As proceeds from FIGS. 3 and 4, identical laminations are now no longer punched in the same successor tool according to the present invention; rather, the sheet metal widths are varied after the introduction of the nipples. By controlling the sheet stamping apparatus, the width of the sheet metal laminations that are punched out is reset after every punching step by lateral displacement of the cutter die. In the exemplary embodiment shown in FIG. 3, a narrow lamination whose width amounts to approximately 30% of the desired diameter of the packet is punched first. This narrow lamination serves as separating lamination 1 and has two cylindrical holes 1 a. The two cylindrical holes 1 a are centrally punched and their diameter amounts to approximately 10% of the packet diameter. Nipples of the neighboring lamination 2 are pressed into these cylindrical holes. Before the next punching stroke of the tool, the cutter die is shifted under motor drive to the width of the next sheet metal. This next lamination 2 constitutes approximately 50% of the width of the coil core. In the same stamping apparatus, depressions are introduced into this lamination 2 at the one side and nipples 3 are introduced therein at the other side that coincide with the depressions 2 and lie opposite them. Subsequently, the laminations 3 through 11 are then analogously linked to one another with increasing width.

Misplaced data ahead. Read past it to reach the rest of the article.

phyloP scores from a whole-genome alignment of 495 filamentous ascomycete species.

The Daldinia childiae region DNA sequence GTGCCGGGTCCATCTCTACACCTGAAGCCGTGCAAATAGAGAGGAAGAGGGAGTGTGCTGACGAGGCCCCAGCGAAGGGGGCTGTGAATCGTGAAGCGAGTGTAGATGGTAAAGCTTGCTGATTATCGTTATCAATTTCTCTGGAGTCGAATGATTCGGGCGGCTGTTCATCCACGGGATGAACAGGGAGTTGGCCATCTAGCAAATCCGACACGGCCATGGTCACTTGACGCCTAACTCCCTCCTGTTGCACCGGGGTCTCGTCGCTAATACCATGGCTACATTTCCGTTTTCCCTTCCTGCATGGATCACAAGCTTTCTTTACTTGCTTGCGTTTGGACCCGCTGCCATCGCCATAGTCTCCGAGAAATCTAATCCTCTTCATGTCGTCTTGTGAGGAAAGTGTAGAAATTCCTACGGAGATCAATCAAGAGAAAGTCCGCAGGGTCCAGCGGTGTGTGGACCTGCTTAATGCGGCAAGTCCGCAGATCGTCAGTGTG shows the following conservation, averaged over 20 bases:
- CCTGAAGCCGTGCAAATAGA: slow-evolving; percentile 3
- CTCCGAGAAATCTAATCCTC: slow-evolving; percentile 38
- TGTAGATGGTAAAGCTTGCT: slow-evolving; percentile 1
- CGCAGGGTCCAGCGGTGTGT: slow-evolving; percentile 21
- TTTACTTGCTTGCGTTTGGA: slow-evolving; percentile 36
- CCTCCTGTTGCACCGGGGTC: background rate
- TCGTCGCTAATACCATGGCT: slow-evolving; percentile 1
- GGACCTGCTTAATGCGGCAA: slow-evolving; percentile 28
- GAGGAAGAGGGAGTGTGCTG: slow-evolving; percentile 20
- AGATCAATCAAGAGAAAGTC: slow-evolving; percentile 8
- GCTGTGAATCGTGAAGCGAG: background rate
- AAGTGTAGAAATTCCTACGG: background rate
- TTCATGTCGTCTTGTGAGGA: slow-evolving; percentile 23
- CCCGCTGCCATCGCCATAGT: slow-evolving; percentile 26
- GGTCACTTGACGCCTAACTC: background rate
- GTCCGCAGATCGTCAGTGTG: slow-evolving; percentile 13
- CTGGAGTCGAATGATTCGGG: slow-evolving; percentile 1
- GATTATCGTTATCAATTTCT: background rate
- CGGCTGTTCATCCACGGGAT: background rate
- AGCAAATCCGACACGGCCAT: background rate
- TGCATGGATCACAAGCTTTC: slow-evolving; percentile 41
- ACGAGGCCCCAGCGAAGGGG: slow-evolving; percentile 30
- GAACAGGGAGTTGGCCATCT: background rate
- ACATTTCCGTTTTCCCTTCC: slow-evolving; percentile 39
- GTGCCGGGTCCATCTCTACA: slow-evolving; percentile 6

As described above, the aforementioned procedure takes place in a punch as schematically indicated in FIG. 9, with the production of the nipples taking place by coining, and the laminations being separated by cutting.